So I bought a Wii U. Now, instead of writing about my impressions and opinion of on the games or the system, youíve probably read enough of that already, I thought that Iíd
try and explain my policies and views on when to buy a new system.
First off, I have no allegiance to any particular company or brand. So whether its Sony, Microsoft, Nintendo or even Sega Iíll happily buy and play them all. If there are games out on any particular system that Iím interested in playing the chances are that at some point Iíll own both game and console. But when? Hereís where things start to get a little complex.
To start with I compile a list of all the games that IĎm interested in for any particular console. This not only helps me to keep track of the games that are out but also ensures that no games are forgotten as I wait for the price to fall to just the right price. Now, based off of this list, I assign the console a value at which I would happily buy it. Obviously this changes over time as more games come out, as holiday sales approach and as new consoles are released but the point is when it drops to that specific price or, if IĎm lucky, below that price I purchased the system without thinking.
Itís a strange strategy and mentality, Iím not denying that, but itís one that works for me and one that Iím happy with. Ok now for my thoughts on the Wii U. Yes, Iím aware I lied in the intro.
If the recent times have shown us anything itís that the casual crowd that rushed out to buy the innocent, family friendly Wii have not done so with its successor the Wii U. Perhaps itís the daunting nature of a controller with dual analog sticks and face buttons opposed to the simplicity of the Wii remote. For no longer is a swing in the air enough, no longer can the controls be explained in several short seconds, no longer can Grandma watch you play then mimic your actions for her own amusement. The days of ďHere why donít you try?Ē are gone Iím afraid for the intimidating nature of the controller has scared the casual fans away.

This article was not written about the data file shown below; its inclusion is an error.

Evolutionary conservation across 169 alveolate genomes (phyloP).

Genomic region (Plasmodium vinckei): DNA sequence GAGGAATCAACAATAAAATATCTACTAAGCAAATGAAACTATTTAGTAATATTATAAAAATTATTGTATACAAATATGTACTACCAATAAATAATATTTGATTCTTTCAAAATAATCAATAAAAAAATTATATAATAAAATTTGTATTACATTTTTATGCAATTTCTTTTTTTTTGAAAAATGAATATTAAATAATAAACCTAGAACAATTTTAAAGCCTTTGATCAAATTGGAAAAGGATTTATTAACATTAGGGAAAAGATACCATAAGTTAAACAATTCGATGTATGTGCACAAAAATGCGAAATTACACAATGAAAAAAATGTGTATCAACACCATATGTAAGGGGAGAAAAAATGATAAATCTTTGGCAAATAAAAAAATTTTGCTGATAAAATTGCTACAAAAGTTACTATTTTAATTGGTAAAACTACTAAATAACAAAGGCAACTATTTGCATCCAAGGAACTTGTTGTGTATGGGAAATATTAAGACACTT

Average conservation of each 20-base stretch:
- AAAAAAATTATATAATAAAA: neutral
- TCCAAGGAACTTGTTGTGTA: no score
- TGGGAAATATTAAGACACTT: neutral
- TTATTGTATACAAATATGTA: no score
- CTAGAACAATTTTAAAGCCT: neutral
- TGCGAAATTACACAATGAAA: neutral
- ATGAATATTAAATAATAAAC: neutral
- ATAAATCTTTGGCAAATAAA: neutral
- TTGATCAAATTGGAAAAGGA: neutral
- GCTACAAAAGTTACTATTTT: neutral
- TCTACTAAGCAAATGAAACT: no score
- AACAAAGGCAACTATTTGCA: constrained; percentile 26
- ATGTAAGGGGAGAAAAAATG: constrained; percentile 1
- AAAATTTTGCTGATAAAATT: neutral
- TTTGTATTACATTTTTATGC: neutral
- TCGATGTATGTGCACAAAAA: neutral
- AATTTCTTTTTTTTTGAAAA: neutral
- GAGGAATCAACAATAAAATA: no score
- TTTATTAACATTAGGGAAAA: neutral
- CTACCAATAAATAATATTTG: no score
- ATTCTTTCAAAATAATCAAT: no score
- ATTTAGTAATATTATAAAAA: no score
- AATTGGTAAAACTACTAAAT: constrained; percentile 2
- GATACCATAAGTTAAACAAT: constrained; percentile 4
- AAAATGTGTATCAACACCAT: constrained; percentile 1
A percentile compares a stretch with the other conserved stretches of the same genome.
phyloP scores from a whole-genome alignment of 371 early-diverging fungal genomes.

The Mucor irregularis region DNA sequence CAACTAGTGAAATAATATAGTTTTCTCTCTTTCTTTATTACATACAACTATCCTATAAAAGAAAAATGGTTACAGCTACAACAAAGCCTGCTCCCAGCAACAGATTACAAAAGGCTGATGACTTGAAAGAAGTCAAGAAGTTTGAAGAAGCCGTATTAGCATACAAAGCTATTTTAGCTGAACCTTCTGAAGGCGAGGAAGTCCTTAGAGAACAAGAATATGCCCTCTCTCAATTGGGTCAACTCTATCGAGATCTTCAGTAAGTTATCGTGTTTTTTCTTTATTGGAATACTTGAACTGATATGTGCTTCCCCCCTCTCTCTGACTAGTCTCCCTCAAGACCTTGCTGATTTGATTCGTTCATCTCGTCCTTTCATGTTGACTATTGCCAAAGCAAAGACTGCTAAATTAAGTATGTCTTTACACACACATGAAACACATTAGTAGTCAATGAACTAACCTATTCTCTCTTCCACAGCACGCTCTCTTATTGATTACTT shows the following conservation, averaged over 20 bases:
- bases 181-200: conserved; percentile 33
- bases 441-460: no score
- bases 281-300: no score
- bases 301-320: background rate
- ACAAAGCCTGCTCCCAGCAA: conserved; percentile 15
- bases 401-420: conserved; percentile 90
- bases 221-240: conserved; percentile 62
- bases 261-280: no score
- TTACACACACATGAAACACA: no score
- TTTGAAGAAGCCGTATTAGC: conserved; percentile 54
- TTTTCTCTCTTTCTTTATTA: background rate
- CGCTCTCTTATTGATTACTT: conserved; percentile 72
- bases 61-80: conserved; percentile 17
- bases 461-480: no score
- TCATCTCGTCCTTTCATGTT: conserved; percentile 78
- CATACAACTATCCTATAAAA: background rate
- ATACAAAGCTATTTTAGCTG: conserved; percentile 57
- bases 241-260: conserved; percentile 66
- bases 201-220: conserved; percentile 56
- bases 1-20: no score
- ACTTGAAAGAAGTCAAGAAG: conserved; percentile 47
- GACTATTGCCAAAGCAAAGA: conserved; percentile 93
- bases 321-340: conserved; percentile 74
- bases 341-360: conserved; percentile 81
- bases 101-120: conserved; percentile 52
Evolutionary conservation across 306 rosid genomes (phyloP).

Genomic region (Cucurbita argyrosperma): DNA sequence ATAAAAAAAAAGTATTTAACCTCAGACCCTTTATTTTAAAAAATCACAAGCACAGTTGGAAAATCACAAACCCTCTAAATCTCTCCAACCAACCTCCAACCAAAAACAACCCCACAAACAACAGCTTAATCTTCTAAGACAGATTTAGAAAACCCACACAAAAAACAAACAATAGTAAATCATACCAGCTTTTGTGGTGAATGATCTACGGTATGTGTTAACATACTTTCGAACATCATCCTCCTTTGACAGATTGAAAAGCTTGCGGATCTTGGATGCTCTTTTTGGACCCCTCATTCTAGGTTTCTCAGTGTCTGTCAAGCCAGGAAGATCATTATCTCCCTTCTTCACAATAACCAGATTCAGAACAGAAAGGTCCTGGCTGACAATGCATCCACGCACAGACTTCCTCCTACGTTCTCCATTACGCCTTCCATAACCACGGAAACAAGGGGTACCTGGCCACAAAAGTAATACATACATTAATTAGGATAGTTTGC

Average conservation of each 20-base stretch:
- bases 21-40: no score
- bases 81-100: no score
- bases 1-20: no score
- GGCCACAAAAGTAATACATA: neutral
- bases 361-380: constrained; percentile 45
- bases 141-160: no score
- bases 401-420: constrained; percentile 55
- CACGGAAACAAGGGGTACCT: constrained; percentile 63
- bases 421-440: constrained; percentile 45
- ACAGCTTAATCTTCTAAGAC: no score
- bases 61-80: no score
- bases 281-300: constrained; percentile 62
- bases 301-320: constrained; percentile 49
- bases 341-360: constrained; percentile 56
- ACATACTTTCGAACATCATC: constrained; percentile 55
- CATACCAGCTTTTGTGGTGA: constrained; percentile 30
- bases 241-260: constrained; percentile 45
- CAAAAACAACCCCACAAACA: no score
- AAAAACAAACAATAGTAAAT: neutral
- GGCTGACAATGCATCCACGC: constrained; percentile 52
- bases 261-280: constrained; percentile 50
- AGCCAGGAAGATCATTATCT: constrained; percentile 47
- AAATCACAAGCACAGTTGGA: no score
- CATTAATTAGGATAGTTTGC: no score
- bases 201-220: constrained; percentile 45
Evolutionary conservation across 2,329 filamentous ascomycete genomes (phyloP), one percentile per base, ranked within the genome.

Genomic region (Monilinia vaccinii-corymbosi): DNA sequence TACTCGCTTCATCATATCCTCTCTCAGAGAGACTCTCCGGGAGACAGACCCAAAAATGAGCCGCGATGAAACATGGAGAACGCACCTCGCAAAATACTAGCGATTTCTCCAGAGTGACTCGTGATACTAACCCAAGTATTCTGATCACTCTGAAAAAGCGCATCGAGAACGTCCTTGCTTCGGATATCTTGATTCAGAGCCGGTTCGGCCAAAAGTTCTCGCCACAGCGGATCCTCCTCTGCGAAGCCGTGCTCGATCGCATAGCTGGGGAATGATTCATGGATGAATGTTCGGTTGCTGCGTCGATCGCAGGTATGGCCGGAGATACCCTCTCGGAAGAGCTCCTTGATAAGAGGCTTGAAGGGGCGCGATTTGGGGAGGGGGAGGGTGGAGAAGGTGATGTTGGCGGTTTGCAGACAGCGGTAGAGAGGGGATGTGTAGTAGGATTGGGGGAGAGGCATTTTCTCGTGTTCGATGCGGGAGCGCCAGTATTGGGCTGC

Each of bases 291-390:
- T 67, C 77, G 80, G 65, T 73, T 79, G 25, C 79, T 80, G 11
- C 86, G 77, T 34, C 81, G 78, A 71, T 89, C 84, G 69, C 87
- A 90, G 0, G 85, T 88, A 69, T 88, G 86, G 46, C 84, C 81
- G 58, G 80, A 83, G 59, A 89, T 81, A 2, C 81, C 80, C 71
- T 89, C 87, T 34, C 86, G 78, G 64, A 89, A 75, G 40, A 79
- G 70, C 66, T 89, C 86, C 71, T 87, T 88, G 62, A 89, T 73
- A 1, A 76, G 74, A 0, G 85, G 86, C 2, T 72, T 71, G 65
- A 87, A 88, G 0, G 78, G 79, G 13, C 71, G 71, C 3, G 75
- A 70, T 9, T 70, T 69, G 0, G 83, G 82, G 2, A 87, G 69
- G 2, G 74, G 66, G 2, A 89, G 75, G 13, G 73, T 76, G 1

Mastery of the Wii U controller itself is no hard act. A quick run through of the games in Nintendo Land is enough to leave you feeling more than comfortable with the gamepad. The analogs, triggers, d-pad and face buttons are of the standard that we gamers are accustomed too and the touch screen is of an equally high standard. The trouble, however, is that most casual gamers arenít willing to attempt to use a controller such as the Wii U gamepad. The touch screen is familiar and may even entice them in but the thought of dual thumbsticks is enough to terrify them away. Herein lies the problem. It isnít the cost of the device, the lack of family friendly games or a change in market, itís that a casual audience will not use a controller that cannot be learnt through observation and a quick ďJust do this.Ē
Personally Iím a fan of the Wii U. Iím excited for what the screen on the controller will bring and donít care that itís the least powerful system of itís generation. The Wii U may not have had the instant sales of the Wii but the potential is there. Just look at the 3DS if you require evidence as no one could have predicted the u-turn that the system performed as it won of the hearts of those who had snubbed it at first glance. It may be struggling now but remember the console race isnít a sprint, itís a marathon and the only way to know who won is to look back once and reflect itís all over.
So will the Wii U will be a success? Only time has the answer.